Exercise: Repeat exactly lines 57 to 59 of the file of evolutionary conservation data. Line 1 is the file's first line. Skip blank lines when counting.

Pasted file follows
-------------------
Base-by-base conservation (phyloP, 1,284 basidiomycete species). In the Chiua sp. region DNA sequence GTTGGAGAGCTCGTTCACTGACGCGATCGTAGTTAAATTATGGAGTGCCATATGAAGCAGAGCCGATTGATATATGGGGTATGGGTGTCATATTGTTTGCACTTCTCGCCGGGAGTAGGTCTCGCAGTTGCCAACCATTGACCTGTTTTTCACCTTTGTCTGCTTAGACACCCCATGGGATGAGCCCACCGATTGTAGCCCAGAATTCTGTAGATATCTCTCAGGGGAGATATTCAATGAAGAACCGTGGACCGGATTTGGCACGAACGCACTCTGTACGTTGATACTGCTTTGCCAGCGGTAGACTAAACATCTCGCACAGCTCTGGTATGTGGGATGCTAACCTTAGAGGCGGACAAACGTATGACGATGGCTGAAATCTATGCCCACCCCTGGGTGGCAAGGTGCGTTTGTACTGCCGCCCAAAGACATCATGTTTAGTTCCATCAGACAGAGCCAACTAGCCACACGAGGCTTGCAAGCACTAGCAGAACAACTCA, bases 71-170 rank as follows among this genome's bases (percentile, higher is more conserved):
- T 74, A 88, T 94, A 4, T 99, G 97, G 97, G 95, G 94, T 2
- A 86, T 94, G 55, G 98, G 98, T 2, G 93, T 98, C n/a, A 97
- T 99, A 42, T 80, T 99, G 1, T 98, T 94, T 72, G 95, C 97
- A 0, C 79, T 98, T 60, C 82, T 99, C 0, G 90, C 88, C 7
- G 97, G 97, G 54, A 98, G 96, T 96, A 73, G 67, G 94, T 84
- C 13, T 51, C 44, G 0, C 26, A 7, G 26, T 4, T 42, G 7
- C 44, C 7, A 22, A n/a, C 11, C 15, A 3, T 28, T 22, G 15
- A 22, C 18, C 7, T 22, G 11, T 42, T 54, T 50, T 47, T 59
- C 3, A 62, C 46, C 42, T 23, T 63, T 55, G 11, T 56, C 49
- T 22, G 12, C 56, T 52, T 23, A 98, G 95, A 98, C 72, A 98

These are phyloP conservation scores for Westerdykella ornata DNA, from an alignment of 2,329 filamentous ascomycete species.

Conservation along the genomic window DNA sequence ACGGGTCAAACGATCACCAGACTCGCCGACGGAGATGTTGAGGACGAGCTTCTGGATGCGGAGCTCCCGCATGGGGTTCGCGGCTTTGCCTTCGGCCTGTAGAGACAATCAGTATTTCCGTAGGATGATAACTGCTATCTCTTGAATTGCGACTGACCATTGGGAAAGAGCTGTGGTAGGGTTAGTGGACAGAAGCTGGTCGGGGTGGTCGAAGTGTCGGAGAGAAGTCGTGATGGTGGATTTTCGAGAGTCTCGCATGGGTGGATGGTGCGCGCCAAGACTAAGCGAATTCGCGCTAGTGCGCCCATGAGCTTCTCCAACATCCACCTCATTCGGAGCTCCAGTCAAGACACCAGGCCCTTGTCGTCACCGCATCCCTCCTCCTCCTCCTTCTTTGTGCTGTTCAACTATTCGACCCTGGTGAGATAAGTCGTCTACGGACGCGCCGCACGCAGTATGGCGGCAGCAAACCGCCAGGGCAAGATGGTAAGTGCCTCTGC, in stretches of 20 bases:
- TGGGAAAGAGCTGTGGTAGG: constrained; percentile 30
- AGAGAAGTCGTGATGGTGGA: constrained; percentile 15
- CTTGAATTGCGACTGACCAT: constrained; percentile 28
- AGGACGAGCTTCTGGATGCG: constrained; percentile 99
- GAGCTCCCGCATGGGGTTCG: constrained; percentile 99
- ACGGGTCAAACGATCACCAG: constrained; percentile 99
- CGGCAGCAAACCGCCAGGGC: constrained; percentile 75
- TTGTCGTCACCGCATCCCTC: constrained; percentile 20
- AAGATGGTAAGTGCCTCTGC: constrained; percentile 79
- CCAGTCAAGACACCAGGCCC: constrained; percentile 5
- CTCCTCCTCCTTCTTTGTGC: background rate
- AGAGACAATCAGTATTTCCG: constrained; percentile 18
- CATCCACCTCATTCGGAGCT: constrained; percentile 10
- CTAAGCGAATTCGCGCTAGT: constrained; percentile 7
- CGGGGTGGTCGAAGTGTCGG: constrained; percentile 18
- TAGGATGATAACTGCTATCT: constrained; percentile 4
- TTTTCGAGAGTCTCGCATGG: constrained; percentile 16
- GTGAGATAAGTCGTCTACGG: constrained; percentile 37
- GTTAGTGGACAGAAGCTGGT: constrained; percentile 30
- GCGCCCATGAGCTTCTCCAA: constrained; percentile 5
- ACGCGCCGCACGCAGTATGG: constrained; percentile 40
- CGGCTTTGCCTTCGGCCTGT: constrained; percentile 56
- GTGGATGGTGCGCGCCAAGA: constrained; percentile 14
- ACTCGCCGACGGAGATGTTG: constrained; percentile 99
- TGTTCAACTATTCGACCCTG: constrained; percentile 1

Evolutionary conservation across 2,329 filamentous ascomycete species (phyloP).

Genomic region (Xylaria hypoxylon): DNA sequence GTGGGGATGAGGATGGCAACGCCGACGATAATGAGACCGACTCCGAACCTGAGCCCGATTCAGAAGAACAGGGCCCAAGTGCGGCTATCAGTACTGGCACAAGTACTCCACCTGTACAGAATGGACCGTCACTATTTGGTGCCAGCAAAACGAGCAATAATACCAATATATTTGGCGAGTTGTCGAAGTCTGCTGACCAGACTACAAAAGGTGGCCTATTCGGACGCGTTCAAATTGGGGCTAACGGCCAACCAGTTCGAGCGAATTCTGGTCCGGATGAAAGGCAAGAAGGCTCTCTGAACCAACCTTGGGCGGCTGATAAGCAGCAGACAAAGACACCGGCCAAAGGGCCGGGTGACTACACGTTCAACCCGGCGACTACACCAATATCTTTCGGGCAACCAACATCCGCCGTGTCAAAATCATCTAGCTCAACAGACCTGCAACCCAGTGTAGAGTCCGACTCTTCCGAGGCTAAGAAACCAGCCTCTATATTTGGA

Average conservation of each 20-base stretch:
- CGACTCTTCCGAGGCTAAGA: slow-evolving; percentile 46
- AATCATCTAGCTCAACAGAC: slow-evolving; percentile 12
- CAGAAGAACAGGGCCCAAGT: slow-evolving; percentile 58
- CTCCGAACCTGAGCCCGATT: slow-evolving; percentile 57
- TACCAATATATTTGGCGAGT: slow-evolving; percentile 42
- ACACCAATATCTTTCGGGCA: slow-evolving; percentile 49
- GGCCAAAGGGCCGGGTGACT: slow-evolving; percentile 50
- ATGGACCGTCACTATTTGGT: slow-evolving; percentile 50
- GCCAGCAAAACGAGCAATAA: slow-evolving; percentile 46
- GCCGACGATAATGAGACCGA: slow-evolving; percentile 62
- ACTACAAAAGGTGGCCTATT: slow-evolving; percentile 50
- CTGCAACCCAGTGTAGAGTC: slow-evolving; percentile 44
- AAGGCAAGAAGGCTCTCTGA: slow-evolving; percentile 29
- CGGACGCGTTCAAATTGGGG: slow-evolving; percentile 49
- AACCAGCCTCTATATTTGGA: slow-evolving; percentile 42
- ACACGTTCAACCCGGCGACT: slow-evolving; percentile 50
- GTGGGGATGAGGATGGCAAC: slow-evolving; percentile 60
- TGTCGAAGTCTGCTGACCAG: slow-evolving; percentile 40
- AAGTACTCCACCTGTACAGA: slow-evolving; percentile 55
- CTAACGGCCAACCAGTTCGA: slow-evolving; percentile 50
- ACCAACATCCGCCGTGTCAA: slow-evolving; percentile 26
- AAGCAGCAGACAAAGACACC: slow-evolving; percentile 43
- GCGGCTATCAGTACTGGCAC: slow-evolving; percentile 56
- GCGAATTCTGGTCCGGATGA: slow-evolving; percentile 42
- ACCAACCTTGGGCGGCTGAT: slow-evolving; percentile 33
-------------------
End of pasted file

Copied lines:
- ACACGTTCAACCCGGCGACT: slow-evolving; percentile 50
- GTGGGGATGAGGATGGCAAC: slow-evolving; percentile 60
- TGTCGAAGTCTGCTGACCAG: slow-evolving; percentile 40